persecution. Others who probably attended the congregations in this neighborhood were Fr. George Hunter, S.J., until 1773, and Frs. Framback (1773-79) and
In 1794 Fr. John Dubois, founder of Mount St. Mary's College, was appointed to the Frederick area by Bishop John Carroll. He had under
his charge settlements in Emmitsburg and Hagerstown, Montgomery and Washington Counties, and Martinsburg and Winchester. Indeed, Frs. Dubois and Baldin were the
only two priests covering the area from Baltimore to St. Louis. We know that Fr. Dubois visited Emmitsburg once a month and celebrated Mass alternately at the
village and at the base of the mountain. There were probably visits from Fr. Matthew Ryan who was said to be the first to have celebrated Mass in Emmitsburg.
Perhaps also the famous Russian prince, Fr. Demetrius Gallitzin, residing at Taneytown for an interval, attended the people of the neighborhood. With the
foundation of the College in 1808, Catholics in the neighborhood were probably much better off than others in the state with the exception of those in Baltimore
In 1819, a young man named John Brien was summoned from Ireland to supervise the Catoctin Iron Works. His son, Robert Cole-man Brien,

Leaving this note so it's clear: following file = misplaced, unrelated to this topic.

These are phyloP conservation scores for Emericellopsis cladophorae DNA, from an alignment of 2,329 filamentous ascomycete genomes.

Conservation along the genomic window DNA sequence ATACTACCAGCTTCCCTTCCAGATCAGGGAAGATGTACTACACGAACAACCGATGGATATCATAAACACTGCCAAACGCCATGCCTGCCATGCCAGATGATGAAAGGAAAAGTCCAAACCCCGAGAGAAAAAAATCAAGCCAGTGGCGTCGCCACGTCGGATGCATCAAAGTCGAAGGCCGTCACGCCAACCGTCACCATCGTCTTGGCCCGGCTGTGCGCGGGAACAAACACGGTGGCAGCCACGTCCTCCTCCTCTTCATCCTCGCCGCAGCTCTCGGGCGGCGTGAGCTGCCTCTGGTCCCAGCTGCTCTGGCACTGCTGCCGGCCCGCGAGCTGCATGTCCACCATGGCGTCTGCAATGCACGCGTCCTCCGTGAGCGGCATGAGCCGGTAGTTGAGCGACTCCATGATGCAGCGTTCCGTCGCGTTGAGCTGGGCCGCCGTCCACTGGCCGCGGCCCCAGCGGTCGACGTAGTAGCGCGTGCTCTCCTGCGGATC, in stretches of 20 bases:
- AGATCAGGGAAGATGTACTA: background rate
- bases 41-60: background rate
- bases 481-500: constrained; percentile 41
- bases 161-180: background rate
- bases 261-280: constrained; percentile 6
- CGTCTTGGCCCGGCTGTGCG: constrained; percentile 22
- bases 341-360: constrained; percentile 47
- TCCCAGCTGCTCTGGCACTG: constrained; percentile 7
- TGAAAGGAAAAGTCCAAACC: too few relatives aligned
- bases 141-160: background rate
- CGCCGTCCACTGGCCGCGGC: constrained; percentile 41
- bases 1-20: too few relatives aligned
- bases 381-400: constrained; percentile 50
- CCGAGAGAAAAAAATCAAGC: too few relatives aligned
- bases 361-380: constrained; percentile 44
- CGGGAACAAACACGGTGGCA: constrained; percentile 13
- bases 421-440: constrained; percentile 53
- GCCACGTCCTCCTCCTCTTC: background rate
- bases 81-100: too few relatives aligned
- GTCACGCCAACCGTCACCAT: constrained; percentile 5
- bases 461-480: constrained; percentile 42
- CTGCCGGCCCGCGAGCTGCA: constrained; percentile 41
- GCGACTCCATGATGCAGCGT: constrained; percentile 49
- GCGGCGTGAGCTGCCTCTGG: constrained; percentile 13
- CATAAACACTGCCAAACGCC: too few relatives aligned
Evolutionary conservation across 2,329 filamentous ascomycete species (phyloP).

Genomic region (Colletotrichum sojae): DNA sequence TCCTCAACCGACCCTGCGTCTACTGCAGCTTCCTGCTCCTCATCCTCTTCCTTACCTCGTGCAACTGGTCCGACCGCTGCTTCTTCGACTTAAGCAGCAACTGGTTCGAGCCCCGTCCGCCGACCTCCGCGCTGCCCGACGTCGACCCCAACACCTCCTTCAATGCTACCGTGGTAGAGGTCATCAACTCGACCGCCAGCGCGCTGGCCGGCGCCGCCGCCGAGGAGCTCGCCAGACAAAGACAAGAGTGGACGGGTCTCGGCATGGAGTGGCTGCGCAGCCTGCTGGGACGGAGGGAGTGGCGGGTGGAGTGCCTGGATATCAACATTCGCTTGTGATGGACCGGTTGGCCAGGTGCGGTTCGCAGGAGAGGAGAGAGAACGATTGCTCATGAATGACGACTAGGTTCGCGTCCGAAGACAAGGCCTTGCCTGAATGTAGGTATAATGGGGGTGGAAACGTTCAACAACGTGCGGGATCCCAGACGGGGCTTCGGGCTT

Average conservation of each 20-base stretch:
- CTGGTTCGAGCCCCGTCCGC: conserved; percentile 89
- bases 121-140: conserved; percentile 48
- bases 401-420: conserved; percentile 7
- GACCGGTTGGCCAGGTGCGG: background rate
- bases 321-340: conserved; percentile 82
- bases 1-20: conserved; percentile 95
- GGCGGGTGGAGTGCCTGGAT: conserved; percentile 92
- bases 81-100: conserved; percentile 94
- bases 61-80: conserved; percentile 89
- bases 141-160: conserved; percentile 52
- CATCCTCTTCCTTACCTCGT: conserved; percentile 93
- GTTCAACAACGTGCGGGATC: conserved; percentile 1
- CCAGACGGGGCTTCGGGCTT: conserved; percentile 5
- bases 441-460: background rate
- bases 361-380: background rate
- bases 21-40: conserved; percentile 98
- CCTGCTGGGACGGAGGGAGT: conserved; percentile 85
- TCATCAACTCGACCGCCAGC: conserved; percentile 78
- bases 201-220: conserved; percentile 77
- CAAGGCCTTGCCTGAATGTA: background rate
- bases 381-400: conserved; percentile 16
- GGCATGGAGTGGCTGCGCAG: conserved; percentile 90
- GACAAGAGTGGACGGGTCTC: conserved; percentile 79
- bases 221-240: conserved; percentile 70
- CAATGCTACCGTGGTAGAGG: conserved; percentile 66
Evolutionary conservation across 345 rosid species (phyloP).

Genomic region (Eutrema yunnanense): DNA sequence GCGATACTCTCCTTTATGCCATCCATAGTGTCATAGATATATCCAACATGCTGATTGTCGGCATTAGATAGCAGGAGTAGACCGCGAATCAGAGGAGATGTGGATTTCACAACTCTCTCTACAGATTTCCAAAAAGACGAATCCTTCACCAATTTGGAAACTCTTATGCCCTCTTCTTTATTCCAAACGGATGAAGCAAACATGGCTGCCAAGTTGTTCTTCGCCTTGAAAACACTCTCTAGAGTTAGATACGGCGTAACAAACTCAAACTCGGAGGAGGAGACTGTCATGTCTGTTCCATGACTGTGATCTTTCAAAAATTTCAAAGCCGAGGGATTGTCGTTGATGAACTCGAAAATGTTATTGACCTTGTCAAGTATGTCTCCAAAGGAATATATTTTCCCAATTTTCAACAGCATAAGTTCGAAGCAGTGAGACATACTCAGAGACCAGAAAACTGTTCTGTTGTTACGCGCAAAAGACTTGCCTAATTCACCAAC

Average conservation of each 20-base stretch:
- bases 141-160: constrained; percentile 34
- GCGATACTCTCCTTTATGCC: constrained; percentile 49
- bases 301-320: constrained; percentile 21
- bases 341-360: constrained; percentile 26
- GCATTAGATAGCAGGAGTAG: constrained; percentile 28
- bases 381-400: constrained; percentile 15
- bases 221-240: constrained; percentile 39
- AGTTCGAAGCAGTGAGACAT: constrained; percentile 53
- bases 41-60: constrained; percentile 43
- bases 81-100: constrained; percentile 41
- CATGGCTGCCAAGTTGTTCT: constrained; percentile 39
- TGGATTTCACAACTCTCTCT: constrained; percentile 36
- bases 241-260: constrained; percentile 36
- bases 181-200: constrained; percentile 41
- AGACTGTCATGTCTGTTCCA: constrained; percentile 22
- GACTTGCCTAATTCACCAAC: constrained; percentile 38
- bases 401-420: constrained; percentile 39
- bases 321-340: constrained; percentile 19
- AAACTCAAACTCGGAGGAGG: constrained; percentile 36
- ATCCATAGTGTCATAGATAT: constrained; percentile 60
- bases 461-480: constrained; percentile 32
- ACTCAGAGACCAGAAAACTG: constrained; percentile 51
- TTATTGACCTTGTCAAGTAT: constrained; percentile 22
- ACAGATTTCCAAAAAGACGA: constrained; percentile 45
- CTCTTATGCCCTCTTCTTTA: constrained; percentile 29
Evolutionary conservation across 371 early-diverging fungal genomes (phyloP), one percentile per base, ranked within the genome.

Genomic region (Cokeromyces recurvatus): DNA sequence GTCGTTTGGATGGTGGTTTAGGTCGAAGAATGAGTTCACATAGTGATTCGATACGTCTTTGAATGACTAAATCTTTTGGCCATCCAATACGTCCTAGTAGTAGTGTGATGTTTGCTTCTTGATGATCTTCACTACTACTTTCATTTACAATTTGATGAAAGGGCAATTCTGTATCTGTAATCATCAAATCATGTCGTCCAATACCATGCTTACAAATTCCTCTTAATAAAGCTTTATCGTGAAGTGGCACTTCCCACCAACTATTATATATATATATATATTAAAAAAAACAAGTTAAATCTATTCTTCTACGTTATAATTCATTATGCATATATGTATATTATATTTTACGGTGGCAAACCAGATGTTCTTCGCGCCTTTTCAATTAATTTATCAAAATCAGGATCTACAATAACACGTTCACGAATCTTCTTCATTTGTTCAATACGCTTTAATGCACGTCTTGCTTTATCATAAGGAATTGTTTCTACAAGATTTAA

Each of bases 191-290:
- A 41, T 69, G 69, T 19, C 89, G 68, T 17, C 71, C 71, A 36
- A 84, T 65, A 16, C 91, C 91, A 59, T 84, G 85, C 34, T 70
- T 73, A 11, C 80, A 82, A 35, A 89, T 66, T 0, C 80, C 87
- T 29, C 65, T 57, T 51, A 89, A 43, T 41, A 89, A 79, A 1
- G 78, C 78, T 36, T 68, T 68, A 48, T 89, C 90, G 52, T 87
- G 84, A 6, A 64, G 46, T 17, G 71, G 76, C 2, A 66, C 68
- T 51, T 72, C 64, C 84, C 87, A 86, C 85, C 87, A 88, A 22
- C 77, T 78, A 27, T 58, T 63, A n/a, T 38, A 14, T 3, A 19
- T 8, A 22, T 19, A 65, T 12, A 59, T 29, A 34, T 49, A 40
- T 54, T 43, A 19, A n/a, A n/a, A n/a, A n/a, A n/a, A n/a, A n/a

married a Catholic, Elizabeth Tiernen, who undertook in 1840 to construct a church at Catoctin. Her death terminated the work on the building, which since has
been neglected, and today, in ivy covered dilapidation, lends an antique splendor to Auburn, the old McPherson estate. Subsequently, plans were drawn up for
building a church at Mount St. Mary's for the communities of Mechanicstown and Emmitsburg.
In March 1828, Fr. Simon Brute, Dubois' associate at Mount St. Mary's, writing of the future of the Mount, suggested that as it grew the
priests of the College might take care of the charges at Emmitsburg, Mount St. Mary's, Mechanicstown and Catoctin. Early Catholic directories indicate that the
priests of the College carried on all the pastoral duties of the neighborhood during the first fifty years of the 19th. century.